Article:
Go Back   EcoModder Forum > Off-Topic > The Lounge
Register Now
 Register Now
 

Closed Thread  Post New Thread
 
Submit Tools LinkBack Thread Tools
Old 03-13-2013, 06:27 AM   #581 (permalink)
Not Doug
 
Xist's Avatar
 
Join Date: Jun 2012
Location: Show Low, AZ
Posts: 9,400

Chorizo - '00 Honda Civic HX, baby! :D
90 day: 35.35 mpg (US)

Mid-Life Crisis Fighter - '99 Honda Accord LX
90 day: 35.36 mpg (US)
Thanks: 6,377
Thanked 1,800 Times in 1,361 Posts
When I was in Afghanistan I read nearly every novel that I could find, since I had not yet discovered this site. I would shoot my memory for treason if I could. I just remember one story about Methane clathrate, there was some giant deposit and someone set up a refinery on some tropical island. It was a silly novel, so of course the fate of the world was on the line, but my immediate reaction to the methane hydrate reference was momentary panic. This is what I get for not bringing both my Zzzquil and melatonin on this family vacation.

I guess that I can do some schoolwork in the dark at 03.

 
Alt Today
Popular topics

Other popular topics in this forum...

   
Old 03-13-2013, 09:58 AM   #582 (permalink)
The PRC.
 
Join Date: Oct 2009
Location: Elsewhere.
Posts: 5,304
Thanks: 285
Thanked 535 Times in 384 Posts
Looks like the next batch of emails from CRU is out

- Bishop Hill blog - Climategate 3.0

Quote:
It's time to tie up loose ends and dispel some of the speculation surrounding the Climategate affair.

Indeed, it's singular "I" this time. After certain career developments I can no longer use the papal plural ;-)

If this email seems slightly disjointed it's probably my linguistic background and the problem of trying to address both the wider audience (I expect this will be partially reproduced sooner or later) and the email recipients (whom I haven't decided yet on).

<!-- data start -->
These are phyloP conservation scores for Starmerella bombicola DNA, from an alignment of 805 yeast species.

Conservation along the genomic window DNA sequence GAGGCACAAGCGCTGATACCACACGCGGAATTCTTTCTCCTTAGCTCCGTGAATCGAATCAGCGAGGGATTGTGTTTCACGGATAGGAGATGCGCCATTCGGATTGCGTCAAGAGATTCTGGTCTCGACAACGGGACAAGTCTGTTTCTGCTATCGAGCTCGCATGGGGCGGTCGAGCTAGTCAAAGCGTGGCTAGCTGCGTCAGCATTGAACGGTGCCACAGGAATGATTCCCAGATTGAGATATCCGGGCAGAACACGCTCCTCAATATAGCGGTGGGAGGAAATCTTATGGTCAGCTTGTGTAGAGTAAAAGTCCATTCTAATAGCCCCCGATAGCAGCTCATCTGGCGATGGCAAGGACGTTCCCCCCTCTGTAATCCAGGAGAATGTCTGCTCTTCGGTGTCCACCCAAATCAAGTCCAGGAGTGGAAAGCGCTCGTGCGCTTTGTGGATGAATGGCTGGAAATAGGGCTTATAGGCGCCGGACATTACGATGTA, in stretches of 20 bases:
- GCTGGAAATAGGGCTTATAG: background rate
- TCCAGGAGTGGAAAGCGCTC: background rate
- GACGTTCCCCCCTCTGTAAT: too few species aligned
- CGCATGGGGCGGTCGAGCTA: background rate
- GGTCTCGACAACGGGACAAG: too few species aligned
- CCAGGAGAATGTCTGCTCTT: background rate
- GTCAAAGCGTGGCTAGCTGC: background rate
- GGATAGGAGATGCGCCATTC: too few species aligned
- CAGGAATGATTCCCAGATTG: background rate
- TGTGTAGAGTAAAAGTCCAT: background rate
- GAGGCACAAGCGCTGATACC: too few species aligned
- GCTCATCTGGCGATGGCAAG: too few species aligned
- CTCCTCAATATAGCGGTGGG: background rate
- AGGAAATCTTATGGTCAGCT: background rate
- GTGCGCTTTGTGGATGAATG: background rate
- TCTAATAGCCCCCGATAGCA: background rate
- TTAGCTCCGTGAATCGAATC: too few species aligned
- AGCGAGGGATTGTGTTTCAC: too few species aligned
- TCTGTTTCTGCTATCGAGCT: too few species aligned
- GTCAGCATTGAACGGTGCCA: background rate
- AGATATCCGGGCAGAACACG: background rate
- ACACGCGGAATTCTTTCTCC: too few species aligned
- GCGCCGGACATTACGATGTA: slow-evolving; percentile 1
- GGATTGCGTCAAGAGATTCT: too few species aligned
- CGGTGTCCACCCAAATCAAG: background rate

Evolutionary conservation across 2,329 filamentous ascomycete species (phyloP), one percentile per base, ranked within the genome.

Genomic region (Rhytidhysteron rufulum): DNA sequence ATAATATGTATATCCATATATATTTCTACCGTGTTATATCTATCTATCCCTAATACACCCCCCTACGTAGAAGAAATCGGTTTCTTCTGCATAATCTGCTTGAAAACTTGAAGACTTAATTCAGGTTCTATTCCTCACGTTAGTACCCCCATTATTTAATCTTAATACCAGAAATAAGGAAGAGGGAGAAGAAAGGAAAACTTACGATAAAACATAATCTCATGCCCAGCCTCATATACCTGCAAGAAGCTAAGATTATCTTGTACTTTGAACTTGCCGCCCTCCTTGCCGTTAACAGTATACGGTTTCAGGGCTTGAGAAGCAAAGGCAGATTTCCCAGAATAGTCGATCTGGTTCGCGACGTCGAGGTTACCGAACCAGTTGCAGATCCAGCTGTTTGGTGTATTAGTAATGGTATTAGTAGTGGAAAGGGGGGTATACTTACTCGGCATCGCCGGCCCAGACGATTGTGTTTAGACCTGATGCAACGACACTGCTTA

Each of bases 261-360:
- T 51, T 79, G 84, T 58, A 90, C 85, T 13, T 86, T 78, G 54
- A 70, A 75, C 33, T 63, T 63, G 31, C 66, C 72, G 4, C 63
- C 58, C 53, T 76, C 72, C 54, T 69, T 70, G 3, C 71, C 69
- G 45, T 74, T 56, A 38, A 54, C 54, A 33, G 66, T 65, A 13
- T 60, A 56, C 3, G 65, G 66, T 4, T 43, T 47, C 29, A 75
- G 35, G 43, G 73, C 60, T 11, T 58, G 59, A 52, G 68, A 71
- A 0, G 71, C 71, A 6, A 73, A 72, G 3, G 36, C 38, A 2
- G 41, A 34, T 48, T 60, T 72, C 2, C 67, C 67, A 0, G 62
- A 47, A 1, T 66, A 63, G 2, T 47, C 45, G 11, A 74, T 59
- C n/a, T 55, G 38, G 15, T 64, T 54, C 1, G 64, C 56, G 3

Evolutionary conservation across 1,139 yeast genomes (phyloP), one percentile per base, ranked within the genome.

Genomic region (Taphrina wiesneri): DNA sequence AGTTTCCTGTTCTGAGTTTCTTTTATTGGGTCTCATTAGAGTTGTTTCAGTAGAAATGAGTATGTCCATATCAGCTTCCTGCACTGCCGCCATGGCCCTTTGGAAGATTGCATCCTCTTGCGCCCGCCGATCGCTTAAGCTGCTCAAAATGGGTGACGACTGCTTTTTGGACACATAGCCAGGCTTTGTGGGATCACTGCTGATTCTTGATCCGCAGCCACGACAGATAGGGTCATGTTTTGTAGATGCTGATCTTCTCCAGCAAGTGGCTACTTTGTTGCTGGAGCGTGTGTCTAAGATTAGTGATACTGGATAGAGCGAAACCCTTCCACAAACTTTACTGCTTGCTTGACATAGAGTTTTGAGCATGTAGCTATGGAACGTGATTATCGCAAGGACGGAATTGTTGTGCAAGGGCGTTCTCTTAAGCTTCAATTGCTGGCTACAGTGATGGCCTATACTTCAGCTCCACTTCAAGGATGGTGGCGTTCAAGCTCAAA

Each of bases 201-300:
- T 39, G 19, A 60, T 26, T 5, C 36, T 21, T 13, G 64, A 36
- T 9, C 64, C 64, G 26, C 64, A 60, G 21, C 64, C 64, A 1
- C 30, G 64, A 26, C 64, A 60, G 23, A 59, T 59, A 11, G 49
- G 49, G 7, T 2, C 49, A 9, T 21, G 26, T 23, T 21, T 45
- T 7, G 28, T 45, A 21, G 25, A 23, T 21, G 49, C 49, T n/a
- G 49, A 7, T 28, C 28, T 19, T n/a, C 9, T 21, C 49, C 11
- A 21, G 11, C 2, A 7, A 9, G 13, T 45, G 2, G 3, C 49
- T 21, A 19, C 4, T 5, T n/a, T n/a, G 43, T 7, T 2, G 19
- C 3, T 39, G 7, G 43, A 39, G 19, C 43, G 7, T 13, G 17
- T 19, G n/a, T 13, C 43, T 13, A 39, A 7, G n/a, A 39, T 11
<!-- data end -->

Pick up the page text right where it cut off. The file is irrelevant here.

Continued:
The "all.7z" password is [redacted]

DO NOT PUBLISH THE PASSWORD. Quote other parts if you like.

Releasing the encrypted archive was a mere practicality. I didn't want to keep the emails lying around.

I prepared CG1 & 2 alone. Even skimming through all 220.000 emails would have taken several more months of work in an increasingly unfavorable environment.

Dumping them all into the public domain would be the last resort. Majority of the emails are irrelevant, some of them probably sensitive and socially damaging.

To get the remaining scientifically (or otherwise) relevant emails out, I ask you to pass this on to any motivated and responsible individuals who could volunteer some time to sift through the material for eventual release.

Filtering\redacting personally sensitive emails doesn't require special expertise.

I'm not entirely comfortable sending the password around unsolicited, but haven't got better ideas at the moment. If you feel this makes you seemingly "complicit" in a way you don't like, don't take action.

I don't expect these remaining emails to hold big surprises. Yet it's possible that the most important pieces are among them. Nobody on the planet has held the archive in plaintext since CG2.

That's right; no conspiracy, no paid hackers, no Big Oil. The Republicans didn't plot this. USA politics is alien to me, neither am I from the UK. There is life outside the Anglo-American sphere.

If someone is still wondering why anyone would take these risks, or sees only a breach of privacy here, a few words...